2022 | Film 8 MIN. | English
Jeremy Dennis (Shinnecock)
Ma’s House was once the heart of a community, for the Shinnecock peoples, who have remained in their same homelands for 10,000 years. As Ma’s grandson, artist and photographer Jeremy Dennis is on a quest to restore the family home to its central role as a community gathering place for a new generation of diverse artists. Through personal mementos, intimate narratives, and a touch of celebrity gossip, Dennis and his family reveal generations of history and hope contained within the walls of their home.
See the making of video here.
LEARNING MATERIALS & DOWNLOADS
"Making this film about Ma's House was a wonderful experience. After working to rehabilitate our family home over the past year, it was important to reflect on the progress and how far the house has come. The work was tiresome and financially draining but it all came together thanks to the individual contributions of many friends and family members. When we began, there was so much love and passion behind the mission of turning the home into a future communal art space for artists of color on the Shinnecock Reservation. I hope the film conveys our gratitude towards those individuals, shows where the space is going, and creates a better image of what Ma's House is all about." – Jeremy
In Ma’s House, viewers are introduced to the history and culture of the Shinnecock Indian Nation, in what is today known as the Town of Southampton on Long Island, New York. Ma’s House accomplishes this through the story of photographer and filmmaker Jeremy Dennis’s family home, an important site for the transmission of Shinnecock culture since the 1960’s. Vacant for years, Jeremy’s grandmother’s house is now being renovated and converted into a museum and art space for Black and Indigenous people of color (BIPOC), with the goal of establishing a residential program where they can share space and co-create community. Ultimately, the purpose is the perpetuation of Shinnecock culture and Black culture through “art events, history lessons, and workshops.”
The story of Ma’s House is about far more than the fate of an abandoned old house. In a real way, the house is emblematic of the Shinnecock’s ability to survive four centuries of invasion and ongoing encroachment into their ancestral homelands. Seen in this light, Ma’s House is about the survival of Shinnecock culture against all odds. The restoration of the house presents viewers with a story of resilience and the determination to not just survive but to thrive in a way that transcends outmoded ideas about who Native American people are. It is also about the rejection of binary thinking that would separate people into artificial categories based on race and misperceptions about culture. Shinnecock people like Jeremy’s family are the embodiment of cultural blending. They have also retained the knowledge of what it means to belong to land in an unbroken relationship that spans millennia.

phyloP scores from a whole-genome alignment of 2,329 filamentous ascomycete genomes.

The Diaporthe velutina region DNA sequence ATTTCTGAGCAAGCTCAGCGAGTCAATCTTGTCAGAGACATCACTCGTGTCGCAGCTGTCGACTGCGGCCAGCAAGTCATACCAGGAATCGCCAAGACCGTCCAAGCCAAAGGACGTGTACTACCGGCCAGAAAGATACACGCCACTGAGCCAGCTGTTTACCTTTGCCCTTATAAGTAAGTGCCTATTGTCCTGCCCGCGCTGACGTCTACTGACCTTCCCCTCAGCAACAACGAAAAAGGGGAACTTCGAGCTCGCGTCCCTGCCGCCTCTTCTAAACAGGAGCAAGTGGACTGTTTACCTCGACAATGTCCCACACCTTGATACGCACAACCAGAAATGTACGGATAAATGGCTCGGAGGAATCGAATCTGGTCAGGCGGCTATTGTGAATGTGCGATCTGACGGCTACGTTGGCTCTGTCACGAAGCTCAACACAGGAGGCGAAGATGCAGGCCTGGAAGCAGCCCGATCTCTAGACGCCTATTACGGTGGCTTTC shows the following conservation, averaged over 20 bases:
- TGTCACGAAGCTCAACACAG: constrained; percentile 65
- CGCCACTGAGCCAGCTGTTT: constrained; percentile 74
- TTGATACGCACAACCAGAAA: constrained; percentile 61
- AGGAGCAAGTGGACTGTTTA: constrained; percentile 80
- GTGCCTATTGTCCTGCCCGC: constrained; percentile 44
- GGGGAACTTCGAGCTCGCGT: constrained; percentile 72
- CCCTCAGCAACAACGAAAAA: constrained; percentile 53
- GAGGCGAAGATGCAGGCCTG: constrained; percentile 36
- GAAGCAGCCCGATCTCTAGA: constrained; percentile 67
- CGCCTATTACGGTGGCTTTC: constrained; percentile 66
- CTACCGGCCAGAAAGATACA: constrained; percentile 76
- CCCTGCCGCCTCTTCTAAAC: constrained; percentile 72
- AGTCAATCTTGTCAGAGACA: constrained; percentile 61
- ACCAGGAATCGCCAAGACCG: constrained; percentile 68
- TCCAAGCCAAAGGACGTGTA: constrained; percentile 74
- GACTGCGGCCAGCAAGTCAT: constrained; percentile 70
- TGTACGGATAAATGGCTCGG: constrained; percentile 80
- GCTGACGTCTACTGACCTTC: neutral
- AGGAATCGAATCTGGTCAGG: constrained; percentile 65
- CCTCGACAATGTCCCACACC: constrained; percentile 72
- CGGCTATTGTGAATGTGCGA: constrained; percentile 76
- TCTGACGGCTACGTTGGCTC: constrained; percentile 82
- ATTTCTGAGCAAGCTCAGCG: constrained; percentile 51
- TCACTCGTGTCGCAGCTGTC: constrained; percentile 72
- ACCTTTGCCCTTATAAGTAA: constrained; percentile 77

Jeremy teaches that “If I take care of the house, the house will take care of me.” According to this understanding of reciprocity, caring for the house literally guarantees Jeremy’s well-being and by extension, presumably, that of his family and larger community. All people regardless of their cultural background can relate to this way of living in reciprocity. Shinnecock views on reciprocity highlight people’s connection to land and place, especially when we hear Jeremy talk about his people’s location on the peninsula. According to his grandmother, Shinnecock Bay has provided protection for the community and prevented it from being completely forced off their land, although over time their land has been diminished to only 800 acres. Thus, it is the earth itself that ensures Shinnecock people’s ability to survive on their homeland in the face of relentless pressure to dispossess them.